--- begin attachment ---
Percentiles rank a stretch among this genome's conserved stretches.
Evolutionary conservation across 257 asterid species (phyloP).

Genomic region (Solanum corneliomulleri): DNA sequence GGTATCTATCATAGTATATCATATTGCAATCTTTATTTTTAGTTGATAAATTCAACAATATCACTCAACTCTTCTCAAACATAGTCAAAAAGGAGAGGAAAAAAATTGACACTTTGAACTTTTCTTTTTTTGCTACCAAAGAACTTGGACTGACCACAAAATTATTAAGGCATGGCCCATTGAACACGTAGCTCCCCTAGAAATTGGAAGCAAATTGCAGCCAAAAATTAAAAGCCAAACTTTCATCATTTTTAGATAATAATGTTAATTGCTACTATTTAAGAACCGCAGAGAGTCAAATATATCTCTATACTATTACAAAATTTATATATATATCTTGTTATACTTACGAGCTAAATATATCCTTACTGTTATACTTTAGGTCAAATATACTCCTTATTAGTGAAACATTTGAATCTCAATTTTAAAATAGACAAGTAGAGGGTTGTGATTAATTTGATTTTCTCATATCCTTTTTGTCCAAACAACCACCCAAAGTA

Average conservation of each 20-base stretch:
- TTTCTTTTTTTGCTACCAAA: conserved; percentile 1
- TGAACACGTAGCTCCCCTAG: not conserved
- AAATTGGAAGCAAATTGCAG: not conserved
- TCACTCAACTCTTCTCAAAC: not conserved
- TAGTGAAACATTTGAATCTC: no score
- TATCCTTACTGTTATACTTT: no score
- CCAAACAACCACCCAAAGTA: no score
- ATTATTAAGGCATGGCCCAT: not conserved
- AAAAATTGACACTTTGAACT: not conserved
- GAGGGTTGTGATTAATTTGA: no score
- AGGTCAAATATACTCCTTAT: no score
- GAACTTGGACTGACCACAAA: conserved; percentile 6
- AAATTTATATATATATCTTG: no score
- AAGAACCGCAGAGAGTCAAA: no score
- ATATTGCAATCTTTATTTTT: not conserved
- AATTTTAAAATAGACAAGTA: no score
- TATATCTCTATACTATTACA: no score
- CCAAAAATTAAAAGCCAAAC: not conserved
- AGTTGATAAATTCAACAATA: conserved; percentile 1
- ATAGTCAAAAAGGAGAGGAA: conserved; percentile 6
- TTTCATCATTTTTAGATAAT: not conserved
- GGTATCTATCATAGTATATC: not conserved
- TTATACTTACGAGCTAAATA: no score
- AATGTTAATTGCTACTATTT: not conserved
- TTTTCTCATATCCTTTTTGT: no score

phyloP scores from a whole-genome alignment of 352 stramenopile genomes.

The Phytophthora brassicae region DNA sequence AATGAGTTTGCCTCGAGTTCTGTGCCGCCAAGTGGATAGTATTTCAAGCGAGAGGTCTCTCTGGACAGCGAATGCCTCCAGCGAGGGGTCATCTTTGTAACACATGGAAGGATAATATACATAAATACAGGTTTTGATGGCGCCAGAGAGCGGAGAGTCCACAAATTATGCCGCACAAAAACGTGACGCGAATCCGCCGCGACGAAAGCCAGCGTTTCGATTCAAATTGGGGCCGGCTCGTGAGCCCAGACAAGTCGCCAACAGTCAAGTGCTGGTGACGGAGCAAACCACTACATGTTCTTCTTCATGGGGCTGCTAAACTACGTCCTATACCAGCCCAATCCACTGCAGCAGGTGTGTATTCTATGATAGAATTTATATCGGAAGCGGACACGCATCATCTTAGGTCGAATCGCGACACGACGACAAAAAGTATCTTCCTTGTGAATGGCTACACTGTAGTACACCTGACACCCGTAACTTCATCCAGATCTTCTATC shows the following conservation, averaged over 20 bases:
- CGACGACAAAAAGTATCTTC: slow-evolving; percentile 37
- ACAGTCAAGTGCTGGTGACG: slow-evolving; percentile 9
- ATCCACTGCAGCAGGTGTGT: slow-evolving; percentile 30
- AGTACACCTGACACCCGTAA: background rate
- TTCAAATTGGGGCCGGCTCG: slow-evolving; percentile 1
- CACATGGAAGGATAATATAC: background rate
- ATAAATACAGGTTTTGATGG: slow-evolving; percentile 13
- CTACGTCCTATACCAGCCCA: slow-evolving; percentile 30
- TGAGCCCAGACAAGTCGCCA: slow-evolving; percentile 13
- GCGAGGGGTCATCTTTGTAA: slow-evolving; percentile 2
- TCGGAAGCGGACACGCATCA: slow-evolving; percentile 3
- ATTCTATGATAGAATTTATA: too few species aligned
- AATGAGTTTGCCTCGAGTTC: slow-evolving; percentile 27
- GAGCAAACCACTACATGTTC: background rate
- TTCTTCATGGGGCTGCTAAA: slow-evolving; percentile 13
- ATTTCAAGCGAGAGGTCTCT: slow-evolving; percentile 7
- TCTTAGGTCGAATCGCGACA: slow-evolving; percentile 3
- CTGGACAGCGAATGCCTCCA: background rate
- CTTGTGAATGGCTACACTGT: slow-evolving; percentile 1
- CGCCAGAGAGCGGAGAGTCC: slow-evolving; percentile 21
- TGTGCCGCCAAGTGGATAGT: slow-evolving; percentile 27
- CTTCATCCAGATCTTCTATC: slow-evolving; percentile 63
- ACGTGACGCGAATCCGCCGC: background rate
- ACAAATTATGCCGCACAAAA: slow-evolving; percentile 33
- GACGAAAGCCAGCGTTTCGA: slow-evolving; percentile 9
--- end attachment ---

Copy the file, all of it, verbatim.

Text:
Percentiles rank a stretch among this genome's conserved stretches.
Evolutionary conservation across 257 asterid species (phyloP).

Genomic region (Solanum corneliomulleri): DNA sequence GGTATCTATCATAGTATATCATATTGCAATCTTTATTTTTAGTTGATAAATTCAACAATATCACTCAACTCTTCTCAAACATAGTCAAAAAGGAGAGGAAAAAAATTGACACTTTGAACTTTTCTTTTTTTGCTACCAAAGAACTTGGACTGACCACAAAATTATTAAGGCATGGCCCATTGAACACGTAGCTCCCCTAGAAATTGGAAGCAAATTGCAGCCAAAAATTAAAAGCCAAACTTTCATCATTTTTAGATAATAATGTTAATTGCTACTATTTAAGAACCGCAGAGAGTCAAATATATCTCTATACTATTACAAAATTTATATATATATCTTGTTATACTTACGAGCTAAATATATCCTTACTGTTATACTTTAGGTCAAATATACTCCTTATTAGTGAAACATTTGAATCTCAATTTTAAAATAGACAAGTAGAGGGTTGTGATTAATTTGATTTTCTCATATCCTTTTTGTCCAAACAACCACCCAAAGTA

Average conservation of each 20-base stretch:
- TTTCTTTTTTTGCTACCAAA: conserved; percentile 1
- TGAACACGTAGCTCCCCTAG: not conserved
- AAATTGGAAGCAAATTGCAG: not conserved
- TCACTCAACTCTTCTCAAAC: not conserved
- TAGTGAAACATTTGAATCTC: no score
- TATCCTTACTGTTATACTTT: no score
- CCAAACAACCACCCAAAGTA: no score
- ATTATTAAGGCATGGCCCAT: not conserved
- AAAAATTGACACTTTGAACT: not conserved
- GAGGGTTGTGATTAATTTGA: no score
- AGGTCAAATATACTCCTTAT: no score
- GAACTTGGACTGACCACAAA: conserved; percentile 6
- AAATTTATATATATATCTTG: no score
- AAGAACCGCAGAGAGTCAAA: no score
- ATATTGCAATCTTTATTTTT: not conserved
- AATTTTAAAATAGACAAGTA: no score
- TATATCTCTATACTATTACA: no score
- CCAAAAATTAAAAGCCAAAC: not conserved
- AGTTGATAAATTCAACAATA: conserved; percentile 1
- ATAGTCAAAAAGGAGAGGAA: conserved; percentile 6
- TTTCATCATTTTTAGATAAT: not conserved
- GGTATCTATCATAGTATATC: not conserved
- TTATACTTACGAGCTAAATA: no score
- AATGTTAATTGCTACTATTT: not conserved
- TTTTCTCATATCCTTTTTGT: no score

phyloP scores from a whole-genome alignment of 352 stramenopile genomes.

The Phytophthora brassicae region DNA sequence AATGAGTTTGCCTCGAGTTCTGTGCCGCCAAGTGGATAGTATTTCAAGCGAGAGGTCTCTCTGGACAGCGAATGCCTCCAGCGAGGGGTCATCTTTGTAACACATGGAAGGATAATATACATAAATACAGGTTTTGATGGCGCCAGAGAGCGGAGAGTCCACAAATTATGCCGCACAAAAACGTGACGCGAATCCGCCGCGACGAAAGCCAGCGTTTCGATTCAAATTGGGGCCGGCTCGTGAGCCCAGACAAGTCGCCAACAGTCAAGTGCTGGTGACGGAGCAAACCACTACATGTTCTTCTTCATGGGGCTGCTAAACTACGTCCTATACCAGCCCAATCCACTGCAGCAGGTGTGTATTCTATGATAGAATTTATATCGGAAGCGGACACGCATCATCTTAGGTCGAATCGCGACACGACGACAAAAAGTATCTTCCTTGTGAATGGCTACACTGTAGTACACCTGACACCCGTAACTTCATCCAGATCTTCTATC shows the following conservation, averaged over 20 bases:
- CGACGACAAAAAGTATCTTC: slow-evolving; percentile 37
- ACAGTCAAGTGCTGGTGACG: slow-evolving; percentile 9
- ATCCACTGCAGCAGGTGTGT: slow-evolving; percentile 30
- AGTACACCTGACACCCGTAA: background rate
- TTCAAATTGGGGCCGGCTCG: slow-evolving; percentile 1
- CACATGGAAGGATAATATAC: background rate
- ATAAATACAGGTTTTGATGG: slow-evolving; percentile 13
- CTACGTCCTATACCAGCCCA: slow-evolving; percentile 30
- TGAGCCCAGACAAGTCGCCA: slow-evolving; percentile 13
- GCGAGGGGTCATCTTTGTAA: slow-evolving; percentile 2
- TCGGAAGCGGACACGCATCA: slow-evolving; percentile 3
- ATTCTATGATAGAATTTATA: too few species aligned
- AATGAGTTTGCCTCGAGTTC: slow-evolving; percentile 27
- GAGCAAACCACTACATGTTC: background rate
- TTCTTCATGGGGCTGCTAAA: slow-evolving; percentile 13
- ATTTCAAGCGAGAGGTCTCT: slow-evolving; percentile 7
- TCTTAGGTCGAATCGCGACA: slow-evolving; percentile 3
- CTGGACAGCGAATGCCTCCA: background rate
- CTTGTGAATGGCTACACTGT: slow-evolving; percentile 1
- CGCCAGAGAGCGGAGAGTCC: slow-evolving; percentile 21
- TGTGCCGCCAAGTGGATAGT: slow-evolving; percentile 27
- CTTCATCCAGATCTTCTATC: slow-evolving; percentile 63
- ACGTGACGCGAATCCGCCGC: background rate
- ACAAATTATGCCGCACAAAA: slow-evolving; percentile 33
- GACGAAAGCCAGCGTTTCGA: slow-evolving; percentile 9